10,000 Days of Thunder: A History of the Vietnam War by Philip Caputo


61QG2EX6DZL._SX218_BO1204203200_QL40_.jpg Author Philip Caputo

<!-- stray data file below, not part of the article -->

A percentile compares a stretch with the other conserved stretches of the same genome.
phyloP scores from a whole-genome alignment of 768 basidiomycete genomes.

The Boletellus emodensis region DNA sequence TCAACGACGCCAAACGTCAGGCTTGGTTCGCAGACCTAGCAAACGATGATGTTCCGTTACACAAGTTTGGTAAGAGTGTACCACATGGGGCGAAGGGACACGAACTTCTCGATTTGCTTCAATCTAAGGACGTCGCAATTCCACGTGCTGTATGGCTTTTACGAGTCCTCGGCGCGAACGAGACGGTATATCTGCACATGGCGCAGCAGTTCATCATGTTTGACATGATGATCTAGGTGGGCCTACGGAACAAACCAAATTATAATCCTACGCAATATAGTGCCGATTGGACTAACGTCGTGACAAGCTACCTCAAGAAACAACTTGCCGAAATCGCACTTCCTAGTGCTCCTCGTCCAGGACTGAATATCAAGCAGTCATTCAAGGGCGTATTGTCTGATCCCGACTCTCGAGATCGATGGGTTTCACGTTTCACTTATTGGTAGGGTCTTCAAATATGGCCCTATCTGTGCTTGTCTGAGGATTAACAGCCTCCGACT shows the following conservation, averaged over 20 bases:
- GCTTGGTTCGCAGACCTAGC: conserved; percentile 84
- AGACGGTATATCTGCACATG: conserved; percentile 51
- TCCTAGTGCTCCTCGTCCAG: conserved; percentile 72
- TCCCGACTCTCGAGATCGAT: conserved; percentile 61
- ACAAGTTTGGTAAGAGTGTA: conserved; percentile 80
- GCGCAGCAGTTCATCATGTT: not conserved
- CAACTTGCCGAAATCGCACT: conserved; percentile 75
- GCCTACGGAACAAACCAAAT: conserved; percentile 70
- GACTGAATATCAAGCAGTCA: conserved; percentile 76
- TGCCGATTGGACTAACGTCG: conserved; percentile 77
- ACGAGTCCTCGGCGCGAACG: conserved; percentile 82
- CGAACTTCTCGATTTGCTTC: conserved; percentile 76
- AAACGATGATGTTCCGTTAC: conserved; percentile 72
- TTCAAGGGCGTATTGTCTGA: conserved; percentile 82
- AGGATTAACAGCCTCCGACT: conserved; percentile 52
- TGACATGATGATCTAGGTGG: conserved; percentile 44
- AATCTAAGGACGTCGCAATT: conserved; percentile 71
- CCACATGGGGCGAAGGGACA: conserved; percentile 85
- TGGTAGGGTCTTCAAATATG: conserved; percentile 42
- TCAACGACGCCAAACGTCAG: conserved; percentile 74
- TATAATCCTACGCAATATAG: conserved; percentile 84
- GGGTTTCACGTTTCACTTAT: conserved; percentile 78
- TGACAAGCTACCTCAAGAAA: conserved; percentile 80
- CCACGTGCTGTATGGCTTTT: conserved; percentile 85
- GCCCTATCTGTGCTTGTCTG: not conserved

Isbn 9780689862311
File size 25MB
Year 2005
Pages 128
Language English
File format PDF
Category history